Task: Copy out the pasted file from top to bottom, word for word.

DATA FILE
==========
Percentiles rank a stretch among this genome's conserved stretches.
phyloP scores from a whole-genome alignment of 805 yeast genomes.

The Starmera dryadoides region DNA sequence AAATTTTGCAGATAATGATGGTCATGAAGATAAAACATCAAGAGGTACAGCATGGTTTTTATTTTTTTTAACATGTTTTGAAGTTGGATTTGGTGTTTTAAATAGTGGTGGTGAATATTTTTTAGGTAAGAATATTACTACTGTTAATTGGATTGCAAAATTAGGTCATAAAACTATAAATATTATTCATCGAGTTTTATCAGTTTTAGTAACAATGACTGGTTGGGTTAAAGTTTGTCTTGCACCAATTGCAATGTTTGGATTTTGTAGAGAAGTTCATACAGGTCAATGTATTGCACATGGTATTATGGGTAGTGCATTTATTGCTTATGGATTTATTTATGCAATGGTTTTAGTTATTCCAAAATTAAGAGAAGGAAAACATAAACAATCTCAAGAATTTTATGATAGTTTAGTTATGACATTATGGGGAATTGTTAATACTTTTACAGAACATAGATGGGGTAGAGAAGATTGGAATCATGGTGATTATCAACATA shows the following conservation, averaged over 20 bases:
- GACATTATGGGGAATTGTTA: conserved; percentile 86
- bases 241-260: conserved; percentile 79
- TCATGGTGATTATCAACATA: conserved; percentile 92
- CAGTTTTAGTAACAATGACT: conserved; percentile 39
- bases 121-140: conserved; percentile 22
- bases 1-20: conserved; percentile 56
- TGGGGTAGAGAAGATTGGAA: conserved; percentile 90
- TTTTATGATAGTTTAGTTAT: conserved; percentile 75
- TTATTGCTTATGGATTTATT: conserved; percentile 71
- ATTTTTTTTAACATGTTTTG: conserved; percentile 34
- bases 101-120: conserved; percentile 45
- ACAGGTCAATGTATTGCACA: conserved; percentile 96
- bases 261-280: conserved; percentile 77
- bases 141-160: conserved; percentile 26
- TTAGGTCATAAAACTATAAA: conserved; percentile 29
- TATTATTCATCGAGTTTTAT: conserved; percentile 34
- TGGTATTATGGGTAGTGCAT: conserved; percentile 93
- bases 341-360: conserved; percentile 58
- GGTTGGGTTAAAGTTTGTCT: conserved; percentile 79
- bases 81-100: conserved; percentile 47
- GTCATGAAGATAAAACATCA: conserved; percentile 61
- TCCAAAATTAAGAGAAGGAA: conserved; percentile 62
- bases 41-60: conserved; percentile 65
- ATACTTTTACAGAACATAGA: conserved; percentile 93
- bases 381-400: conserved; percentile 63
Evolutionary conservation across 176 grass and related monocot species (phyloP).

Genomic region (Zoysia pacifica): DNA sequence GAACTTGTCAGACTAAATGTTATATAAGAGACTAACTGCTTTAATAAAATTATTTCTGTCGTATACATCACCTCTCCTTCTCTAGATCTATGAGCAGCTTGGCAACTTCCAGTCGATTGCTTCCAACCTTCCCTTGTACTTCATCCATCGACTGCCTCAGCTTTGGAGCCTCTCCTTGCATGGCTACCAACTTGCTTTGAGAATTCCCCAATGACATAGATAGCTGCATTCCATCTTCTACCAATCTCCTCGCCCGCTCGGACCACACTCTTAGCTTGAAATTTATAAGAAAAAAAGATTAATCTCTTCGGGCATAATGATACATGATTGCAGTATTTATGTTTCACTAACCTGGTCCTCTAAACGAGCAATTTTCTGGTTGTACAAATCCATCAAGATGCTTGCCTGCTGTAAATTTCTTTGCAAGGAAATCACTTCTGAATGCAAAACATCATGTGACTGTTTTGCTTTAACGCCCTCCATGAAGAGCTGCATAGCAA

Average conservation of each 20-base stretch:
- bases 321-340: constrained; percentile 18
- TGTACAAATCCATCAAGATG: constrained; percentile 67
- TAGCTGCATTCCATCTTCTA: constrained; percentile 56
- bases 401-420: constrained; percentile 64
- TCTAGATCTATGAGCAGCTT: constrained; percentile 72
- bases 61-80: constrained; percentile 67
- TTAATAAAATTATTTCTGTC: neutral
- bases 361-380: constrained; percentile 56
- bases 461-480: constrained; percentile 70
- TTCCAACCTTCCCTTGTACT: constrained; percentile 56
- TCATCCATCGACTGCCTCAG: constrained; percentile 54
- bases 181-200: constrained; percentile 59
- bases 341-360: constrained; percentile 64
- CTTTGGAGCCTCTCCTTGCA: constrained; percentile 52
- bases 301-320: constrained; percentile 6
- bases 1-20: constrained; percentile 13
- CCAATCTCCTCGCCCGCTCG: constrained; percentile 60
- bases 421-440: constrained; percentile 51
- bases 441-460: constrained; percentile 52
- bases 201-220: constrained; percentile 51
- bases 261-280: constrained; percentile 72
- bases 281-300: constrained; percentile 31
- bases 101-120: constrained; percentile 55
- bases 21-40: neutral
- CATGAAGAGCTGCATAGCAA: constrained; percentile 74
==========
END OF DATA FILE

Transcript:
Percentiles rank a stretch among this genome's conserved stretches.
phyloP scores from a whole-genome alignment of 805 yeast genomes.

The Starmera dryadoides region DNA sequence AAATTTTGCAGATAATGATGGTCATGAAGATAAAACATCAAGAGGTACAGCATGGTTTTTATTTTTTTTAACATGTTTTGAAGTTGGATTTGGTGTTTTAAATAGTGGTGGTGAATATTTTTTAGGTAAGAATATTACTACTGTTAATTGGATTGCAAAATTAGGTCATAAAACTATAAATATTATTCATCGAGTTTTATCAGTTTTAGTAACAATGACTGGTTGGGTTAAAGTTTGTCTTGCACCAATTGCAATGTTTGGATTTTGTAGAGAAGTTCATACAGGTCAATGTATTGCACATGGTATTATGGGTAGTGCATTTATTGCTTATGGATTTATTTATGCAATGGTTTTAGTTATTCCAAAATTAAGAGAAGGAAAACATAAACAATCTCAAGAATTTTATGATAGTTTAGTTATGACATTATGGGGAATTGTTAATACTTTTACAGAACATAGATGGGGTAGAGAAGATTGGAATCATGGTGATTATCAACATA shows the following conservation, averaged over 20 bases:
- GACATTATGGGGAATTGTTA: conserved; percentile 86
- bases 241-260: conserved; percentile 79
- TCATGGTGATTATCAACATA: conserved; percentile 92
- CAGTTTTAGTAACAATGACT: conserved; percentile 39
- bases 121-140: conserved; percentile 22
- bases 1-20: conserved; percentile 56
- TGGGGTAGAGAAGATTGGAA: conserved; percentile 90
- TTTTATGATAGTTTAGTTAT: conserved; percentile 75
- TTATTGCTTATGGATTTATT: conserved; percentile 71
- ATTTTTTTTAACATGTTTTG: conserved; percentile 34
- bases 101-120: conserved; percentile 45
- ACAGGTCAATGTATTGCACA: conserved; percentile 96
- bases 261-280: conserved; percentile 77
- bases 141-160: conserved; percentile 26
- TTAGGTCATAAAACTATAAA: conserved; percentile 29
- TATTATTCATCGAGTTTTAT: conserved; percentile 34
- TGGTATTATGGGTAGTGCAT: conserved; percentile 93
- bases 341-360: conserved; percentile 58
- GGTTGGGTTAAAGTTTGTCT: conserved; percentile 79
- bases 81-100: conserved; percentile 47
- GTCATGAAGATAAAACATCA: conserved; percentile 61
- TCCAAAATTAAGAGAAGGAA: conserved; percentile 62
- bases 41-60: conserved; percentile 65
- ATACTTTTACAGAACATAGA: conserved; percentile 93
- bases 381-400: conserved; percentile 63
Evolutionary conservation across 176 grass and related monocot species (phyloP).

Genomic region (Zoysia pacifica): DNA sequence GAACTTGTCAGACTAAATGTTATATAAGAGACTAACTGCTTTAATAAAATTATTTCTGTCGTATACATCACCTCTCCTTCTCTAGATCTATGAGCAGCTTGGCAACTTCCAGTCGATTGCTTCCAACCTTCCCTTGTACTTCATCCATCGACTGCCTCAGCTTTGGAGCCTCTCCTTGCATGGCTACCAACTTGCTTTGAGAATTCCCCAATGACATAGATAGCTGCATTCCATCTTCTACCAATCTCCTCGCCCGCTCGGACCACACTCTTAGCTTGAAATTTATAAGAAAAAAAGATTAATCTCTTCGGGCATAATGATACATGATTGCAGTATTTATGTTTCACTAACCTGGTCCTCTAAACGAGCAATTTTCTGGTTGTACAAATCCATCAAGATGCTTGCCTGCTGTAAATTTCTTTGCAAGGAAATCACTTCTGAATGCAAAACATCATGTGACTGTTTTGCTTTAACGCCCTCCATGAAGAGCTGCATAGCAA

Average conservation of each 20-base stretch:
- bases 321-340: constrained; percentile 18
- TGTACAAATCCATCAAGATG: constrained; percentile 67
- TAGCTGCATTCCATCTTCTA: constrained; percentile 56
- bases 401-420: constrained; percentile 64
- TCTAGATCTATGAGCAGCTT: constrained; percentile 72
- bases 61-80: constrained; percentile 67
- TTAATAAAATTATTTCTGTC: neutral
- bases 361-380: constrained; percentile 56
- bases 461-480: constrained; percentile 70
- TTCCAACCTTCCCTTGTACT: constrained; percentile 56
- TCATCCATCGACTGCCTCAG: constrained; percentile 54
- bases 181-200: constrained; percentile 59
- bases 341-360: constrained; percentile 64
- CTTTGGAGCCTCTCCTTGCA: constrained; percentile 52
- bases 301-320: constrained; percentile 6
- bases 1-20: constrained; percentile 13
- CCAATCTCCTCGCCCGCTCG: constrained; percentile 60
- bases 421-440: constrained; percentile 51
- bases 441-460: constrained; percentile 52
- bases 201-220: constrained; percentile 51
- bases 261-280: constrained; percentile 72
- bases 281-300: constrained; percentile 31
- bases 101-120: constrained; percentile 55
- bases 21-40: neutral
- CATGAAGAGCTGCATAGCAA: constrained; percentile 74